Why I Write Vol. 10 – Darby Mae
“You are an aperture through which the universe is looking at and exploring itself.” – Alan Watts –
Peripatetic, offbeat, I am the poster child of odd jobs and a shrewd opportunist–here, there, anywhere–always ready to go further. Spontaneity and I get along well. Call me quixotic and I won’t deny it. Originally from the Land of 10,000 Lakes, my ensuing trajectories have brought me to myriad places, from Wellington to Paris and many dwellings in between. Freelance writer and creative visionary, my love of language and people foment a desire to create a rippling dent through the Universe. And I need your help. But for now, here’s a little peephole into my ______ mind. I’ll let you decide the adjective.
“Why I Write,” by Darby Mae.
This fucked up, albeit beautiful blue-green marble.
Writing is the cynic’s nepenthe. It is a portal to new dimensions, to unknown territory, to no man’s land, where any spirit can commandeer your human body and give you words, ideas, stories even, that had never before crossed your conscious mind. How freeing it is to bathe oneself in timelessness.
Home (naïve melody).
Pen and paper, fingers and keys, it is my metanoic antidote and spiritual release. (From society’s “mind-numbing loudness,” from the hollow hullabaloo of the world wide web, from me, from you, from them.) Words grow old, but do not truly age as us humans do. They are the man-made (or God-given?) amulet of paradox: both meaningful and meaningless. Because words are neither mortal nor immortal, (how does one trace something so arcane, so prone to deception?) their presence and subjective employment might as well be purposeful—a catalyst for one’s solace, their intention notwithstanding. They offer all of life’s necessities: shelter, power, love, warmth, sustenance—even toilet paper when life goes to shit. In writing, you learn of the home within, of its apparent or lacking feng shui, and how to build it back up when Nature runs its mercurial course.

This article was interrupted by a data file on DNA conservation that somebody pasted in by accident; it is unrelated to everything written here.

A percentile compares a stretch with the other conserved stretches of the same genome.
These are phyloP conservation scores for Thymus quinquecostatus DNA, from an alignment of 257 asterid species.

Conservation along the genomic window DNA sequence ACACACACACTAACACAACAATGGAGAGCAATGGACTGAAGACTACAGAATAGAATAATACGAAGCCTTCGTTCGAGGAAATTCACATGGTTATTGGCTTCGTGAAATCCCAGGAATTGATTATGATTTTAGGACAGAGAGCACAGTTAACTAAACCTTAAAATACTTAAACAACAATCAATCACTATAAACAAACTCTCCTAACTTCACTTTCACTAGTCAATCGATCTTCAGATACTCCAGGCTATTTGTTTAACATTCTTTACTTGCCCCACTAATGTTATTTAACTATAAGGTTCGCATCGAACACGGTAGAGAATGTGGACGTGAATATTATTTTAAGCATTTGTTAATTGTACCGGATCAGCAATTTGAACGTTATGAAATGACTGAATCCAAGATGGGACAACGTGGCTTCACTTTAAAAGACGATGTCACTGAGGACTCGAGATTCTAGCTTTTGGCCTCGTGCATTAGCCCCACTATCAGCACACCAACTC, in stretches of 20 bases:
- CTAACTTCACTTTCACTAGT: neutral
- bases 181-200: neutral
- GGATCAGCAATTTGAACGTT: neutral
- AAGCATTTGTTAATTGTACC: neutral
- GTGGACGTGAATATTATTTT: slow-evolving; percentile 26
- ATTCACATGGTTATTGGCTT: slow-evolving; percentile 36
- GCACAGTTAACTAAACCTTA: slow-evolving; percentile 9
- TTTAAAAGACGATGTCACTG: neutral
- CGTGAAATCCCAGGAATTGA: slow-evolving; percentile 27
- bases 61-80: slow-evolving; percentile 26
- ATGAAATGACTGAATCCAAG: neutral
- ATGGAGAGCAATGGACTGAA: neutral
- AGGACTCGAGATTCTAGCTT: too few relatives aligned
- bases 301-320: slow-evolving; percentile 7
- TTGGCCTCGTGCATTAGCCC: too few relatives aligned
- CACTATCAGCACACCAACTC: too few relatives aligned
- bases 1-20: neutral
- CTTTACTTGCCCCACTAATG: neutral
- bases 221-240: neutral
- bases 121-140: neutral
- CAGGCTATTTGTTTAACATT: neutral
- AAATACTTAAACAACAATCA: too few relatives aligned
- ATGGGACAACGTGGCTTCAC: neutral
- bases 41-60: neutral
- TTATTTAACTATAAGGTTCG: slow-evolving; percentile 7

The infinitesimal, the extraordinary, the mundane, the insane.
And everything in between. You’d be surprised how describing a single blade of grass can elicit such uncanny results—and indeed, reveal such curious layers of one’s character. Akin to Elias Attea, I write so that others, too, may discover new curves and corners of their intricate being, of the perplexing world, and of diverse perspectives not familiar to their own. To commiserate and confess and share and question and discover one another on a deeper level; how powerful it can be to arrive at such a landmark, to experience the intangible worth and weight of a single phrase or passage.